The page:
– Defining in the “Business Rule Engines” of picking rules attributes (constraints, sorting, compatibility, allocation criteria etc.) in relation to the client’s requirements as established in the sale-delivery contracts.

For example: Are the LIFO, FIFO, LEFO FEFO or other user-configurable sorting rules allowed for rotation of products in stock? Can you configure FEFO/FIFO rule to implement a WMS in the pharmaceutical industry?

Can you define delivery requirements “produced from a single batch” in the compatibility criteria of the picking rules? The buyer has stipulated in the delivery terms, in order to simplify the receiving process that the “service provider undertakes to deliver the products from a single batch”. For the warehouse to comply this clause, does the WMS allow in defining the picking rules the “single lot” compatibility criterion?

How does the WMS treat outstanding order lines due to out of stock products?

How to unlock backorders without granting special rights to picking operators?

Can you define different “Customer-specific rules” in “Business Rule Engines” picking rules?

After establishing the picking strategy, the WMS will issue picking orders in accordance with the rules set out in “Picking Business Rule Engines”.

10. Integration of picking, packing and shipping processes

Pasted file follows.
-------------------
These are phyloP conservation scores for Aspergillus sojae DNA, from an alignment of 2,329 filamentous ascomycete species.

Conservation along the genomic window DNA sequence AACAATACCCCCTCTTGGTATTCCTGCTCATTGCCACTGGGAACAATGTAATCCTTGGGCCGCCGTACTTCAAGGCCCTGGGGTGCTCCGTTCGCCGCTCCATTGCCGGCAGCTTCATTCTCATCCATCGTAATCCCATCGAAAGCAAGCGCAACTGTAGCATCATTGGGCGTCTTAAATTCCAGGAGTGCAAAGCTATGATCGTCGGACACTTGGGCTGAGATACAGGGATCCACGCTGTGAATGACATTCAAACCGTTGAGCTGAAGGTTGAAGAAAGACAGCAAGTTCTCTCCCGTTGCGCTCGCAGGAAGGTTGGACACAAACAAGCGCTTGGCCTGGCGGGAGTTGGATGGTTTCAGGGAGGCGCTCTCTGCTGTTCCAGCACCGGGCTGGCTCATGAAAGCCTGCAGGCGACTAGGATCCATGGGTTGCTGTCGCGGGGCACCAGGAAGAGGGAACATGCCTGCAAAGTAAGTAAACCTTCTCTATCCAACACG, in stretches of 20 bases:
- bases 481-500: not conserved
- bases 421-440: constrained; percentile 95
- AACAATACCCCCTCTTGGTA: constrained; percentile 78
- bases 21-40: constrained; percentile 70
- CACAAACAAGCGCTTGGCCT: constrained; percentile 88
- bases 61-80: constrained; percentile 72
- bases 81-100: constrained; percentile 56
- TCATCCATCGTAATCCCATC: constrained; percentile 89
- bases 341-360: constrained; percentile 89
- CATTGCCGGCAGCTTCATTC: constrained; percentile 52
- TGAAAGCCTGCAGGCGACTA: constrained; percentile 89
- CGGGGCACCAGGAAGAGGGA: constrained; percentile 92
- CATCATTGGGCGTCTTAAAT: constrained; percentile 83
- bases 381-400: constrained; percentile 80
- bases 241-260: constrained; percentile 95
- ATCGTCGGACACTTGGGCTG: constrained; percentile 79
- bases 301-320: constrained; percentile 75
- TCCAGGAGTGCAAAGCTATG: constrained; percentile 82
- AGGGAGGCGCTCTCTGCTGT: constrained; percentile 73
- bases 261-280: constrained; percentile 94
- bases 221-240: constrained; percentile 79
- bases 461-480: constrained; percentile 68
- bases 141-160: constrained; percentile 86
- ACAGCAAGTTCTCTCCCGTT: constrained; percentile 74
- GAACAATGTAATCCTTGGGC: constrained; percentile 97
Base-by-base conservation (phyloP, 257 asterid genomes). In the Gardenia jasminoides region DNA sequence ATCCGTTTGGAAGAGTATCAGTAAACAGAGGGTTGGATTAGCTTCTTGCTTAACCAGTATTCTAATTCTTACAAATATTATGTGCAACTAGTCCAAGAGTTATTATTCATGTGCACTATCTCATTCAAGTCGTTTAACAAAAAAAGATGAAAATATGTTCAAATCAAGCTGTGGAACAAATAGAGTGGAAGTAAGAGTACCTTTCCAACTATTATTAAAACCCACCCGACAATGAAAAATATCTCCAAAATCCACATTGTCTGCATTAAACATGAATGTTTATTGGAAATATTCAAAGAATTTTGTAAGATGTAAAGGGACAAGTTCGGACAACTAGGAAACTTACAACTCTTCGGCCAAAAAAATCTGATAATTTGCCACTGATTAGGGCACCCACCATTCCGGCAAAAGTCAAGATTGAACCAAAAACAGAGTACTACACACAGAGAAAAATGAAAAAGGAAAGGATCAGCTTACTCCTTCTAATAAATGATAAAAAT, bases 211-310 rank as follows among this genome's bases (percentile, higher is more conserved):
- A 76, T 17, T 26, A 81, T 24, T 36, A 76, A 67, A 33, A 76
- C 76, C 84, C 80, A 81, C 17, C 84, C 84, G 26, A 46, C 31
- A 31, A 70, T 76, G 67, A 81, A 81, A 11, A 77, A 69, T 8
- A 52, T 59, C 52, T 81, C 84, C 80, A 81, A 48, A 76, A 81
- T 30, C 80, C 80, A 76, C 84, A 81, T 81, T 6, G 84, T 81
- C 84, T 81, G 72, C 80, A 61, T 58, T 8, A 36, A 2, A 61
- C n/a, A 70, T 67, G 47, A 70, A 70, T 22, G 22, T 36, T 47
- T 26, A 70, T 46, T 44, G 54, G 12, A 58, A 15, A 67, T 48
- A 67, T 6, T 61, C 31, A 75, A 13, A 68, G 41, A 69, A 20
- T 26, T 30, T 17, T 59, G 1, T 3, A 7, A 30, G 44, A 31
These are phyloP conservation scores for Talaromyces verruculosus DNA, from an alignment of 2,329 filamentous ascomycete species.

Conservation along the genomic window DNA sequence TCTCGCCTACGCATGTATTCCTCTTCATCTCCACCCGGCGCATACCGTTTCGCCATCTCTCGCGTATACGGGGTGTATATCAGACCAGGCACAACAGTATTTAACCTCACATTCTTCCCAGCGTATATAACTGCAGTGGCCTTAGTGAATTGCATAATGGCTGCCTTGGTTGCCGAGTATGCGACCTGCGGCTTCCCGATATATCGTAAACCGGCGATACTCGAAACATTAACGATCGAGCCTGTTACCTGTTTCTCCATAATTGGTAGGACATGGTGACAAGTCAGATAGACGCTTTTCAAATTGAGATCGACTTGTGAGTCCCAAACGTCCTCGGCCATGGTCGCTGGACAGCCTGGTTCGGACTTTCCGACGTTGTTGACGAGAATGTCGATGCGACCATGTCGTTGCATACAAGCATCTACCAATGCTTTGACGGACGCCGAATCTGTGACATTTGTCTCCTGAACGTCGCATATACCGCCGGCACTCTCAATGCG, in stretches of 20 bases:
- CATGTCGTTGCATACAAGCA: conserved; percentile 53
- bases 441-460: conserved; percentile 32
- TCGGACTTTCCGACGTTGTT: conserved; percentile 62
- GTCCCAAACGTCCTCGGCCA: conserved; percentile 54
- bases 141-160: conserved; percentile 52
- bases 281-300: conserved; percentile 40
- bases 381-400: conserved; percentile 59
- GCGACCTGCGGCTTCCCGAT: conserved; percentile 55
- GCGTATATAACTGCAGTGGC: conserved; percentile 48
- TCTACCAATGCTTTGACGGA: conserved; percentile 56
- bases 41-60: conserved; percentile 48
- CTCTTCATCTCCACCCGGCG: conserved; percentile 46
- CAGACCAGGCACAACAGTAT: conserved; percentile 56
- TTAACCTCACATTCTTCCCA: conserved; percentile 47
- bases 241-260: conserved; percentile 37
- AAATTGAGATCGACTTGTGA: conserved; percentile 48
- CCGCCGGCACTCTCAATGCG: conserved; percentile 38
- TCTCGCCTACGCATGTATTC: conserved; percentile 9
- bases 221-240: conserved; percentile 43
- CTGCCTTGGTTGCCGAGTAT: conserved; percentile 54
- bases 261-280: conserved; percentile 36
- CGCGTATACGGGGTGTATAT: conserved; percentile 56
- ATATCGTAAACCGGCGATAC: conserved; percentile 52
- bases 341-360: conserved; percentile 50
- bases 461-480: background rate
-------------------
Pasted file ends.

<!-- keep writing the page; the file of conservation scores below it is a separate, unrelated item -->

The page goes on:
How can you save time and reduce the expedition costs?

Defining control states of order fulfillment process (Workflow status)

For example:
• Linearization of the shipping solution-simple, controlled and efficient workflow.

Consider the following sequence of activities of an outbound process in a warehouse: picking list launching, items picking, packing list printing, packing, invoice/delivery note printing, order delivery. Can you define and configure states associated with those activities in order to control their execution?
How many workflows can be defined simultaneously?
For example, the Warehouse delivers through courier services to the online customers and via LTL or TL to the traditional retail customers. Can you simultaneously define these 2 orders fulfillment streams? Noting that courier documents require mandatory notation of goods weight on the shipment documents and online orders can be pre-packaged directly in order picking phase. These are only a few examples through which the “courier” workflow differentiates from other types of workflows.

Can the delivery monitoring be made?

Defining the “Workflow status” in the sequence of the outbound warehouse processes allows the control of printing operations of picking and shipping documents as well as allocation and consolidation of merchandise parties by destinations. In the context of increasing the orders number by reducing their volume (current trend in retail) a WMS is ineffective if it does not allow consolidation/deconsolidation of orders on destinations, meaning a complete visibility over the shipping operations.

a) Monitor changes in delivery orders.

In logistics, the content of an order can be changed until the carrier’s door is closed. How does the WMS treat the adding, editing or canceling order lines operations? How do I monitor the internal return, extra shipping or rebilling operations? The WMS’s ability to operate the latest changes will retain the company’s clients.